Friday, March 21, 2014

Choosing a career in the Police

Do I need to be a Police officer to join the Police?

Many People's experience of the Police and their thoughts on what it would be like to become a Police officer are based exclusively of TV programmes and criminal dramas, but does this accurately reflect what the job is like? Most crime dramas focus on the role of a Police Officer and in particular Police detectives because these are the easiest Police jobs to dramatise, however there are a number of career routes possible within the Police.

Many people's reason for join the Police is to help people and there are a number of ways to achieve this goal within the Police without actually working on the front line.

Police constables are what most people imagine when they think of the Police. These are the type of Police officers that you are most likely to see on a daily bases. They're job is to respond to emergencies, conduct patrols and build relationships with the public. It takes extraordinary courage and resilience to be a Police Constable, it is one of the most difficult jobs in the Police force.

Other routes to a career in the Police 

There are a number of career paths as an officer. Once an Officer has served his or her probationary two year period 'on the beat' they can choose to specialise. The length of this probationary period can vary from force to force it is worth noting. After this period, an officer can choose to specialise in a particular vocation such as the 'Armed Response Unit', they can become dog-handlers, child protection Officers, CID etc, many of these specialisations take Officers of the direct front line of policing and offer a different career path for advancement.

The Police could not function without the thousands of Police staff working behind the scenes organising and administrating the entire agency. These people, although not directly involved in Policing keep the whole machine running. They can be responsible for things such as recruiting, running background checks, sorting out internal matters, issuing firearms licenses and so much more. This is another way to serve your community if front line policing isn't for you.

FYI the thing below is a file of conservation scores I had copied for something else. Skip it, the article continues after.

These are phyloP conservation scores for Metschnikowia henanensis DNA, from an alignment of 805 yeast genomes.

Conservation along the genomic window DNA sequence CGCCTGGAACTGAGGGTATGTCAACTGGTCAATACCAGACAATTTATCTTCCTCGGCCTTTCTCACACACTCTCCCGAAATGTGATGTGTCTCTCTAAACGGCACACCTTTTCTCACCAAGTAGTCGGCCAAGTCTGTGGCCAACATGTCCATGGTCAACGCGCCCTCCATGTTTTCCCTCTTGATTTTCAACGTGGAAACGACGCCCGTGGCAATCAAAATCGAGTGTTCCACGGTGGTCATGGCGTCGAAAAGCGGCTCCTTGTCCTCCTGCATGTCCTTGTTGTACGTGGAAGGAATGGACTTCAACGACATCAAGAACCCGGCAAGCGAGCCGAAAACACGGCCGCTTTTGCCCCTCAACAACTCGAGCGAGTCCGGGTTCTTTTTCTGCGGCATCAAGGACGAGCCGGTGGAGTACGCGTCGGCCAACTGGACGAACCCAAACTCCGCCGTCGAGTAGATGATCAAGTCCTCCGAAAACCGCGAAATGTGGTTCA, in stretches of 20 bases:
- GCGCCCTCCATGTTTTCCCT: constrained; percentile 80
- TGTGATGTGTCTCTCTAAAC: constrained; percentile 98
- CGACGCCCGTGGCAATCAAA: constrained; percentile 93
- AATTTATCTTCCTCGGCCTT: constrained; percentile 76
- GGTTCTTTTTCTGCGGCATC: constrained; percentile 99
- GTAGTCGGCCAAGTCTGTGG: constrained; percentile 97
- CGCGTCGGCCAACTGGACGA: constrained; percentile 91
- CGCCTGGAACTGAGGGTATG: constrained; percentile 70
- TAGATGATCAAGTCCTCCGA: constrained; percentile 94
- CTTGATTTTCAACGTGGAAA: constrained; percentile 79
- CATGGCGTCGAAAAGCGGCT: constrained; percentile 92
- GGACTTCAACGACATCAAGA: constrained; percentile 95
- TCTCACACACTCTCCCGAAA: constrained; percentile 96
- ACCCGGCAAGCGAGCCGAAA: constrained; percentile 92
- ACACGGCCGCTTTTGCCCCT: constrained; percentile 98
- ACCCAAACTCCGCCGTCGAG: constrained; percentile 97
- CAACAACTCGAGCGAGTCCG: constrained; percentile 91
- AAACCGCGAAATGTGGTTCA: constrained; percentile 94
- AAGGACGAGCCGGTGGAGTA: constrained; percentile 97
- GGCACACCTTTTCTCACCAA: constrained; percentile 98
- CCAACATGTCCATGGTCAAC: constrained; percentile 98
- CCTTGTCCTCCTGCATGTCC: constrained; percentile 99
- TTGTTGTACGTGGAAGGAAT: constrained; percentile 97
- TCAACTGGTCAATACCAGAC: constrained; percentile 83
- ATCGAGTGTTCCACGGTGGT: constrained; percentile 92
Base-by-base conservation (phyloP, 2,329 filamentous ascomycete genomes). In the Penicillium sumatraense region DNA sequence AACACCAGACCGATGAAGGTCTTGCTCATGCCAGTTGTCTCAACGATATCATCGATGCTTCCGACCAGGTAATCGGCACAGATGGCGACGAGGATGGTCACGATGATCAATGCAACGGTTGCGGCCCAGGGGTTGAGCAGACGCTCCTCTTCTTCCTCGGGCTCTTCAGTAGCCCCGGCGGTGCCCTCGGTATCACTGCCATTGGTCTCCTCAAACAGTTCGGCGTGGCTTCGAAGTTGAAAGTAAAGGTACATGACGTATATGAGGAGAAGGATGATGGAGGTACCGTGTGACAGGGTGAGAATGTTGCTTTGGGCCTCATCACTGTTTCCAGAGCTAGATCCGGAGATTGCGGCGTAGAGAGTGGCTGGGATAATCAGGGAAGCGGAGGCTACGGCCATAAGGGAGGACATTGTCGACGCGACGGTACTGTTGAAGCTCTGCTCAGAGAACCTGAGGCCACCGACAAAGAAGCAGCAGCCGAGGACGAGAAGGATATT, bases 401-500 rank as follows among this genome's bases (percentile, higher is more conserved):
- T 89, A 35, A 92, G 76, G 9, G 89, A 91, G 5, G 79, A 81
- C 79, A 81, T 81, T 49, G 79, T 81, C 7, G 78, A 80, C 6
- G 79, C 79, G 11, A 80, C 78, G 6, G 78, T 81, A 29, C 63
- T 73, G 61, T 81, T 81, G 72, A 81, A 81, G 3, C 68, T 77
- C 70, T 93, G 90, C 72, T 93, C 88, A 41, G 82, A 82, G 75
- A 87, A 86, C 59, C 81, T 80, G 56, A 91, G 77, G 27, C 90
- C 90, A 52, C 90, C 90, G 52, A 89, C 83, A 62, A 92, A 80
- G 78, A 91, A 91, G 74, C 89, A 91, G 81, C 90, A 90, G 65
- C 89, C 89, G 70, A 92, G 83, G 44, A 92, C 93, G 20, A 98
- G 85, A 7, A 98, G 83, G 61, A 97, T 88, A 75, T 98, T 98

Have you thought about becoming a PCSO?

Half way between front line policing and Police staff are the PCSOs. They're function is to actively build relationships in the community and very often be the face of the Police in places such as schools and neighbourhood meetings. They often carry out essential evidence gathering that gets passed on to Police Constables but do not directly get involved in the more violent or forceful aspects of Policing as they do not have the full power of arrest. This can be a useful way to gain experience to join the full Police force but many people prefer the role to that of a Constable as it suits their personality better.

As you can see there are many ways to be a part of the Police. The above is by no means an exhaustive list but it may give you some alternate career routes to think about.

No comments:

Post a Comment